After teaching for three years at Northern Arizona University, George Handley came to BYU in 1998. His training is in Comparative Literature, focusing on the literatures of the Americas. His publications include two books on inter-american themes: “Postslavery Literatures in the Americas” (Virginia 2000), which is a study of the representation of slavery and family history in novels from the U.S. and the Caribbean, and “New World Poetics: Nature and the Adamic Imagination of Whitman, Neruda and Walcott” (Georgia, 2007), which is a critique of the imagination of nature in inter-american poetry. He has also co-edited “Caribbean Literature and the Environment” (Virginia), “Stewardship and the Creation: LDS Perspectives on the Environment” (BYU), and “Postcolonial Ecologies” (Oxford). His book “Home Waters: A Year of Recompenses on the Provo River” (U of U Press) is a work of creative non-fiction that includes nature writing, personal and environmental history, and reflections on ecotheology. He is currently working on a book, “From Chaos to Cosmos: Literature as Ecotheology.” He is also serving as associate dean. Formerly, he was chair of the Department of Humanities, Classics, and Comparative Literature and directed study abroad programs to London in 2006, the Caribbean in the summer of 2009, and London in in the Spring of 2013. He is the advisor to the student club, EcoResponse, and is active in many civic activities. He and his wife, Amy, have four children and live in Provo.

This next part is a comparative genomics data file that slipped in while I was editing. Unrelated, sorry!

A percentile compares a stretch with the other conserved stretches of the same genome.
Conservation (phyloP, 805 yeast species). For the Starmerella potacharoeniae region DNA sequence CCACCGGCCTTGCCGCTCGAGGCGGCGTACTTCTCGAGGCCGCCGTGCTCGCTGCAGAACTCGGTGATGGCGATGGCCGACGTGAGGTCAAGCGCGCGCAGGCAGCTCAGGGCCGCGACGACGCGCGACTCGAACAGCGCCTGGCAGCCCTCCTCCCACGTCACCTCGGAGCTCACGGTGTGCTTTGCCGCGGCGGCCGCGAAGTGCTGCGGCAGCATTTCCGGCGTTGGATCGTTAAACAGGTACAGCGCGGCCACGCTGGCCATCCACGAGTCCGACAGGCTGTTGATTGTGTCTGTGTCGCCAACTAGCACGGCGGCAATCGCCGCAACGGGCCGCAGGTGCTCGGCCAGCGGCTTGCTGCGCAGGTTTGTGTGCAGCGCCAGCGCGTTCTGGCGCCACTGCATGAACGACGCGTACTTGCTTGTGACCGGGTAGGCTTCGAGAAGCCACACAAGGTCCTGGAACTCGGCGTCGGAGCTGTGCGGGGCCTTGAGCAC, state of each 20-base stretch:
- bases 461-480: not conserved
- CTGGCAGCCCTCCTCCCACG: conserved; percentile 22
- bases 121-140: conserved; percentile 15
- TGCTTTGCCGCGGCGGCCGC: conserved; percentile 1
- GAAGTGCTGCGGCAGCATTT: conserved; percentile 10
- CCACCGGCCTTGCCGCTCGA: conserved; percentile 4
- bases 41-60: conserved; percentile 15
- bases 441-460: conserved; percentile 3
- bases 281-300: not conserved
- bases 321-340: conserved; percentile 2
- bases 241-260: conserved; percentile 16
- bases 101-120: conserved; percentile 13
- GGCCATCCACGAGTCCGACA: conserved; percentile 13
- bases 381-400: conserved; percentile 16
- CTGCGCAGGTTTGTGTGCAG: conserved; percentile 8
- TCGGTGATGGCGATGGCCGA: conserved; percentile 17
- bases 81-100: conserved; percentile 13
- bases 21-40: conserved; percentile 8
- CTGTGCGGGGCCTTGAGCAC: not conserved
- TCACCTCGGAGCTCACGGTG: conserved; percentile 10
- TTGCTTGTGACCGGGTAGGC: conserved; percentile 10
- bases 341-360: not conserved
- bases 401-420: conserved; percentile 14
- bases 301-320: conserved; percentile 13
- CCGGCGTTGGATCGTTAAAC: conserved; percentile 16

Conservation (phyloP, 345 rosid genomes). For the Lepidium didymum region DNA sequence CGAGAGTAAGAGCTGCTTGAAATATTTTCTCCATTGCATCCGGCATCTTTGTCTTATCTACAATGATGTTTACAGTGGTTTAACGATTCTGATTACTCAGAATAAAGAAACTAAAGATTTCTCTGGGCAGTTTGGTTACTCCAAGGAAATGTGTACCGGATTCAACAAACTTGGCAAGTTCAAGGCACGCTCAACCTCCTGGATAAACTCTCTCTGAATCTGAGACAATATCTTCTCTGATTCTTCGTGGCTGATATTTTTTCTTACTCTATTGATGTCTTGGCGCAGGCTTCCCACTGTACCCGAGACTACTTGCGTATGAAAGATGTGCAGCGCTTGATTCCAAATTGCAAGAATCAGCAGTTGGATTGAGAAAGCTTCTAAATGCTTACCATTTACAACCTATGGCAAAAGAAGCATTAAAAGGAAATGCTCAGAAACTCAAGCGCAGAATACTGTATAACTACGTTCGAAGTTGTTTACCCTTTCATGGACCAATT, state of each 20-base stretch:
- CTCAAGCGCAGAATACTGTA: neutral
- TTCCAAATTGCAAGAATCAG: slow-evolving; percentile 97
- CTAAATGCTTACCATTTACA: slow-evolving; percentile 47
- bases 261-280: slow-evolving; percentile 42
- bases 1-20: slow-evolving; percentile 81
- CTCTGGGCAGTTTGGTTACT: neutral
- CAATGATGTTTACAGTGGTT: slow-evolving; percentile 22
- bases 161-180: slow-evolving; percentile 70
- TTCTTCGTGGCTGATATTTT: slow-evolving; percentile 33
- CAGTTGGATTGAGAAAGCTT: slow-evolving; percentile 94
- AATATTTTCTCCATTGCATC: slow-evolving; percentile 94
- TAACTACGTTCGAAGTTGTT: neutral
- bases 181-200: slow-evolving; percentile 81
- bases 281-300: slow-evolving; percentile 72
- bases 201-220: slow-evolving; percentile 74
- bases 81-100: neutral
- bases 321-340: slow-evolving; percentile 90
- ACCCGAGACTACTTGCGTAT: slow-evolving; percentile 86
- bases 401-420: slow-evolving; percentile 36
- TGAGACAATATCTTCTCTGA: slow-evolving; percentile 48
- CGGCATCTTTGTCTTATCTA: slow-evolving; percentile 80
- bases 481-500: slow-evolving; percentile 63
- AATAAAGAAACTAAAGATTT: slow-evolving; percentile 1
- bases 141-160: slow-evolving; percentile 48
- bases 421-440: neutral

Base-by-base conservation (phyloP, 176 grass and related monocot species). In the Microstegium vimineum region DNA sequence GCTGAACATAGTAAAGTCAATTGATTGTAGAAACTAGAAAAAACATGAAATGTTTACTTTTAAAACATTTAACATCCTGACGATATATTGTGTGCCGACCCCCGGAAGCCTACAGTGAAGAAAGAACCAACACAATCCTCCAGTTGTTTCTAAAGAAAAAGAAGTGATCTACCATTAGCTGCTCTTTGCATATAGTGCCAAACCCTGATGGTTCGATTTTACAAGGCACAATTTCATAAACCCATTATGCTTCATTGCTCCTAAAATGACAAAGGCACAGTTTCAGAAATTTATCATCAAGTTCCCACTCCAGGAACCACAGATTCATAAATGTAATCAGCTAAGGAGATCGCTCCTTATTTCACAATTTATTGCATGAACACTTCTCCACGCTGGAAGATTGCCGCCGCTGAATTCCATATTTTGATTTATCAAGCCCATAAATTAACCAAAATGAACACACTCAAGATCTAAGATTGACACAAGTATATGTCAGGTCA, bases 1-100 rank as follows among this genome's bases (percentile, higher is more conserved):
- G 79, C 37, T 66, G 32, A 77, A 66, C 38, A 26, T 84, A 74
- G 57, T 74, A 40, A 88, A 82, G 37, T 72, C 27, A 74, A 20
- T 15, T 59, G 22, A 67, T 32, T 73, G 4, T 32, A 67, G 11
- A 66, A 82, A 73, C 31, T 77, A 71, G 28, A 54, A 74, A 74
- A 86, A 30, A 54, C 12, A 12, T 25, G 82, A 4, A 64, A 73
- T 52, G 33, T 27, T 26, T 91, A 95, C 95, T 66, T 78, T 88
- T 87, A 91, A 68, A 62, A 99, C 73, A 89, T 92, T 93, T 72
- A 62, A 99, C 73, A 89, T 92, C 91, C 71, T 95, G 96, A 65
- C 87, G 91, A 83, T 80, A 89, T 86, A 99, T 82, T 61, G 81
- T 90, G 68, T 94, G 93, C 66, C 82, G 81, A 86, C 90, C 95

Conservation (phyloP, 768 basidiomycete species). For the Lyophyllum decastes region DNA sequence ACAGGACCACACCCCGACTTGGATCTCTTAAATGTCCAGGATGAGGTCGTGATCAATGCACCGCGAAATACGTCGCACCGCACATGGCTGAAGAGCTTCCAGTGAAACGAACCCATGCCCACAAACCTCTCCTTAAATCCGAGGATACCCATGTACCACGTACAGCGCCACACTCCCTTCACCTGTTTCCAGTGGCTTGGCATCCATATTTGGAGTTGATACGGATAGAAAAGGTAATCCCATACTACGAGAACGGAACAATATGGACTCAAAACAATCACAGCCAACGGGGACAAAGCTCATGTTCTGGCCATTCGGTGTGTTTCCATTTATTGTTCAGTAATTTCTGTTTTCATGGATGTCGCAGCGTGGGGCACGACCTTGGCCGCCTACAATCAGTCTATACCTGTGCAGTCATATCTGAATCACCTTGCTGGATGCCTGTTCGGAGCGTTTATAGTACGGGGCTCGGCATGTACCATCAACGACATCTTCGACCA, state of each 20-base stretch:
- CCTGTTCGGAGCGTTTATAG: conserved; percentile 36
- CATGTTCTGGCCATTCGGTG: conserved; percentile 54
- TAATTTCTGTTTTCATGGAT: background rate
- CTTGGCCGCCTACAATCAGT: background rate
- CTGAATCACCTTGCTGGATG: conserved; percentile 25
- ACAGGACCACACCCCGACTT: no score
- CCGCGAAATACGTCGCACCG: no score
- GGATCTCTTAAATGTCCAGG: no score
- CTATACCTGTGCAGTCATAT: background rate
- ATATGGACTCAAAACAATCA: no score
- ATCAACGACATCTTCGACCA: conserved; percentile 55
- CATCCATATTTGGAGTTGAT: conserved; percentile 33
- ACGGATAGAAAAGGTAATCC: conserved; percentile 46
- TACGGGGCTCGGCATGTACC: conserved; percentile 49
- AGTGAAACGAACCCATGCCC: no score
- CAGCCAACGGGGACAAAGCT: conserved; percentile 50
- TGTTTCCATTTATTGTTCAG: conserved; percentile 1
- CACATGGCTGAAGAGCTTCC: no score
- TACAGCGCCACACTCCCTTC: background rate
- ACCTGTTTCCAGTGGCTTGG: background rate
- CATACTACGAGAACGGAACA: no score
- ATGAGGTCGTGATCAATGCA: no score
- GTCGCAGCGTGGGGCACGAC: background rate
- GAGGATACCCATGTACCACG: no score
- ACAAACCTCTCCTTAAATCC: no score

Example of work can be found on page 45 of the Summer 2002 issue of Irreantum.